As a member of the National Liberation Committee, Monnet brought forth on 5 August, 1943, the need for a federation of European states to ensure social and economic growth.
Monnet came up with another plan called the Monnet Plan in 1945 that proposed taking over the few remaining coal producing areas (after Second World War) from Germany into France in order to weaken Germany and revitalize the French economy. The plan was considered favorable for adoption by President Gaulle in 1946.
For the economic rebuilding, the year 1949 saw another major recommendation coming from Monnet in the form of unifying the coal and steel industries of Germany and France to avoid any future rivalry. The idea was highly appreciated by the then foreign minister and the Robert Schuman and the European Coal and Steel Community was created in 1952 under the Schuman Plan (1949).
The European Coal and Steel Community comprised of Paris, Belgium, France, Italy, Luxembourg, the Netherlands and West Germany who agreed to share their coal and steel reserves with each other.
Monnet served as the first president of the High Authority of the European Coal and Steel Community from 1952 to 1955.
He founded the Action Committee for the United States of Europe in 1955 so as to boost European reconstruction post the disappointment of the European Defense Community (EDC). He presided over the same in the year 1956.
The Action Committee worked at channelizing the collective efforts of the political parties and European trade unions for the foundation for the European Union or the European Economic Community (EEC) or popularly called the Common Market that was formed through the Treaty of Rome (1958)
For his commendable service for the European community, Monnet was awarded the first Robert Schuman Prize by the University of Bonn in 1966.
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He was named as the patron of the year 1980–1981 at the College of Europe.
He was awarded the Prix Wateler de la Paix in 1951 and was honored with the Karlspreis by the city of Aachen.
The President of the United States Lyndon Johnson conferred upon Monnet the Presidential Medal of Freedom, with Special Distinction on 6 December 1963.
He was made an honorary Companion of Honour by Queen Elizabeth II in 1972.
Personal Life & Legacy
Monnet got married to an Italian, Silvia Giannini, a painter by profession who was 22 years younger to him.
Silvia Giannini was already married to one of Monnet’s employee, Francisco Giannini but could not divorce her husband as per European rules. In order to materialize her second marriage, she met Monnet in Moscow in 1934 where her Soviet citizenship was applied for after which she divorced her husband and married Monnet.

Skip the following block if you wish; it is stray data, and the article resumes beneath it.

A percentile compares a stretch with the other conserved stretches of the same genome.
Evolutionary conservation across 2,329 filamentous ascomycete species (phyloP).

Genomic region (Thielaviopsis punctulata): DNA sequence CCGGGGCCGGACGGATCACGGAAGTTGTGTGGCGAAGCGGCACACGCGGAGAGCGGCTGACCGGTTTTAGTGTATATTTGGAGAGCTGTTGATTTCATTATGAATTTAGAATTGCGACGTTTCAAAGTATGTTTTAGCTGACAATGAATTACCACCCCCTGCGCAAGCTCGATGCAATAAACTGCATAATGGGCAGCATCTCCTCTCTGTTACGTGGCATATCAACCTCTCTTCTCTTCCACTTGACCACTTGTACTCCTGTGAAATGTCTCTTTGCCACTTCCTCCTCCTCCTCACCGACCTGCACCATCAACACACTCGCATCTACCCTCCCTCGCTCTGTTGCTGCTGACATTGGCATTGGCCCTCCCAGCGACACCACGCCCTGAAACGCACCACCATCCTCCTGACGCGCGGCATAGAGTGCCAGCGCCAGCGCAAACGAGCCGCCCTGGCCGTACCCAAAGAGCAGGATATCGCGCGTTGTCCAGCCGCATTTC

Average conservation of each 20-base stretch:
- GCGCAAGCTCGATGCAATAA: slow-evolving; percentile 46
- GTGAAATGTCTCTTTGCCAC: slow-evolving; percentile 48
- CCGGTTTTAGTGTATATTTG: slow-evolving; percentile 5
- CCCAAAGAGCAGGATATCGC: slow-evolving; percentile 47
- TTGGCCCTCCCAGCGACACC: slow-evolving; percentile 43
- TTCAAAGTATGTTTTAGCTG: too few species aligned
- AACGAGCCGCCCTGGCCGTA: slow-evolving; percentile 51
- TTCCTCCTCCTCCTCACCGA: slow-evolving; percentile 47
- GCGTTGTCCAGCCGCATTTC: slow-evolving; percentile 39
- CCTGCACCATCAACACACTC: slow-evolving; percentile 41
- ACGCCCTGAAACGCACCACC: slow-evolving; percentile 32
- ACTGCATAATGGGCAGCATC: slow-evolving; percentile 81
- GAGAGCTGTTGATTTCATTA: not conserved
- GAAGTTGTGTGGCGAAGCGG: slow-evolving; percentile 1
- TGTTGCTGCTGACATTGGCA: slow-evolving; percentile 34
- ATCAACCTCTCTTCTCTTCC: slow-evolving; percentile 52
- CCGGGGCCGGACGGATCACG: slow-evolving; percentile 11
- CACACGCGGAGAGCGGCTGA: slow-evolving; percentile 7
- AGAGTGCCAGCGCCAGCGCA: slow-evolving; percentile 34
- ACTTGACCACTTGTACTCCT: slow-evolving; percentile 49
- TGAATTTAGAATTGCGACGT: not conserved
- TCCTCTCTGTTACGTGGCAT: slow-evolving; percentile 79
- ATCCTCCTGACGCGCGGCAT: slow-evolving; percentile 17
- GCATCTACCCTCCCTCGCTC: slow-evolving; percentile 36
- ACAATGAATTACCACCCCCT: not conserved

Silvia had a daughter with her first husband, Anna and another one Marianne with Monnet in 1941 after which the family shifted to France in 1945.
Post Gainnini’s death in 1974, Monnet married Silvia canonically in the cathedral of Lourdes.
Jean Monnet passed away at the age of 90 on 16 March, 1979 while working in his memoirs in his home in Houjarray, Bazoches-sur-Guyonne.
His remains were shifted to the Pantheon of Paris as per the command of President Francois Mitterand in 1988.
Various European universities have honored Jean Monnet by naming their blocks after him such as the Monnet Centre of Excellence at King's College London, the Jean Monnet Centre at the University of Birmingham, the Jean Monnet European Centre of Excellence at the University of Essex, the University of Ireland named its lecture theatre after him, the Jean Monnet Centre at Newcastle University and the Jean Monnet Centre for European Studies at the University of Wales and many more.
The Jean Monnet Building which has the Directorate- General for Translation in Luxembourg is named after Monnet by The European Commission.
The Jean Monnet Programme under the Directorate-General for Education and Culture which works on the university level for promoting information on European integration is run by the European Union in Monnet’s memory and honor.
The Jean Monnet House in Houjarray, Yvelines, which is 80 kilometers outside of Paris is marked as the place of prime legacy for Europeans because of the number of memories attached to it such as formulation of the CECE(European Coal and Steel Community) and European Community proposal.
The Jean Monnet house was later taken by The Parliament to be handed over to the Jean Monnet Association in 2000 for its upkeep and maintenance. It now organizes approx 250 conferences on European history every year.